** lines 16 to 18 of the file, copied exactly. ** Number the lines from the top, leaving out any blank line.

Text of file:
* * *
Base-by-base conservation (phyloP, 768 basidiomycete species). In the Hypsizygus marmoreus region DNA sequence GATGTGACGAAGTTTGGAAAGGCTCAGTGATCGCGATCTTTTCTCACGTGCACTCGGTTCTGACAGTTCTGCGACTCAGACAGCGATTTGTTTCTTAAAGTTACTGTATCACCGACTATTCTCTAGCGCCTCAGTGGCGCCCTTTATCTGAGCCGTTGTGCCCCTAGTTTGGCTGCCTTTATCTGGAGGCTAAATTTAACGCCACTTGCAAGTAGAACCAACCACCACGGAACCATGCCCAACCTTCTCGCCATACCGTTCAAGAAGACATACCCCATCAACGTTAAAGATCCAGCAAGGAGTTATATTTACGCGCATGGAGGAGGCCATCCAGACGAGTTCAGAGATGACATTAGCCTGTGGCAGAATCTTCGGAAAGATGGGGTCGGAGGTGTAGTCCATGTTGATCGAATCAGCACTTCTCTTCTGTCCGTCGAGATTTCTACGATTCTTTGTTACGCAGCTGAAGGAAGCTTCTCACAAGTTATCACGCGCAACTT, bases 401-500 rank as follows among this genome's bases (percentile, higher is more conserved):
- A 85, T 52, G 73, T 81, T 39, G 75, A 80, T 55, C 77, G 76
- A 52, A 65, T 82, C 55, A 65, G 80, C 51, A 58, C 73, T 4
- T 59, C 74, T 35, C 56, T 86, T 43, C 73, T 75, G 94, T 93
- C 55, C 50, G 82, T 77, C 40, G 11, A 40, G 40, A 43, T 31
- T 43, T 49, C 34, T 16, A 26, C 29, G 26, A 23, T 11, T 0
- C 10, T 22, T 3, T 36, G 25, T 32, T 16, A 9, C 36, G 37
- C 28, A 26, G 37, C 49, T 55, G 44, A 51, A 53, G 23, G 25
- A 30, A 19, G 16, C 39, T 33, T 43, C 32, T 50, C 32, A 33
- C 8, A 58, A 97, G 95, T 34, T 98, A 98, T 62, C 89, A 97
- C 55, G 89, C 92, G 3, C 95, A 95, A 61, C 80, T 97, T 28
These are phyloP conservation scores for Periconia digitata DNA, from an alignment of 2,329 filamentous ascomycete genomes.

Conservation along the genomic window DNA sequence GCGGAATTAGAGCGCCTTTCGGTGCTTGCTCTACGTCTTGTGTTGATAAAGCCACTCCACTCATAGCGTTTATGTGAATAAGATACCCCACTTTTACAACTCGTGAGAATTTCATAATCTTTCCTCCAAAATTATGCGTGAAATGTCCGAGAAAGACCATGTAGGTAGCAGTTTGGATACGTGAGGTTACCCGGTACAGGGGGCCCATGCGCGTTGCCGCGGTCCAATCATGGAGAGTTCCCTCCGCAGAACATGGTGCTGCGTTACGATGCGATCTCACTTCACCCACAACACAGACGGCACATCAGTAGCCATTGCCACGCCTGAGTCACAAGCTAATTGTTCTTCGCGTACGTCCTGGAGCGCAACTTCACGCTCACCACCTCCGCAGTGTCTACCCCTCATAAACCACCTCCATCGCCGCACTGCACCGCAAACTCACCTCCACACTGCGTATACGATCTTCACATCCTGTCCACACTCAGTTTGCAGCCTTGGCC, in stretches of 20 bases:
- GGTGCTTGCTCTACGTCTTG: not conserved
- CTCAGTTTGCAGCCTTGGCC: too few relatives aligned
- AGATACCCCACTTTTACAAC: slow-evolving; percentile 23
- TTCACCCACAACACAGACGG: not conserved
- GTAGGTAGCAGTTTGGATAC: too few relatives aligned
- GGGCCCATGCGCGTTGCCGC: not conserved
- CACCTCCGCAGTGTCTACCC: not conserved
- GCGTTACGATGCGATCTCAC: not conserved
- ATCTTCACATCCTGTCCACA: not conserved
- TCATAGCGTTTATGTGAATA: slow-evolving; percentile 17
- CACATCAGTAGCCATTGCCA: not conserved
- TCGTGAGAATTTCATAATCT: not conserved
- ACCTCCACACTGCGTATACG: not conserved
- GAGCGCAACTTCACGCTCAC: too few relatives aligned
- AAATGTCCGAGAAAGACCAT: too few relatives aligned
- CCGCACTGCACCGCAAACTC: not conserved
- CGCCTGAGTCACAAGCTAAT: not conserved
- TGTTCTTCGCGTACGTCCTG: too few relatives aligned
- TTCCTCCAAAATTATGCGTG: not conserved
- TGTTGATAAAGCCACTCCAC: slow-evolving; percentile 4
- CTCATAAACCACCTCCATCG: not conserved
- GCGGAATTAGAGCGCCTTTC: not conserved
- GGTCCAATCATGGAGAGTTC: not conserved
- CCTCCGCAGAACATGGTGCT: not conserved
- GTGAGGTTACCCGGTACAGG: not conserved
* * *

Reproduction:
- AGATACCCCACTTTTACAAC: slow-evolving; percentile 23
- TTCACCCACAACACAGACGG: not conserved
- GTAGGTAGCAGTTTGGATAC: too few relatives aligned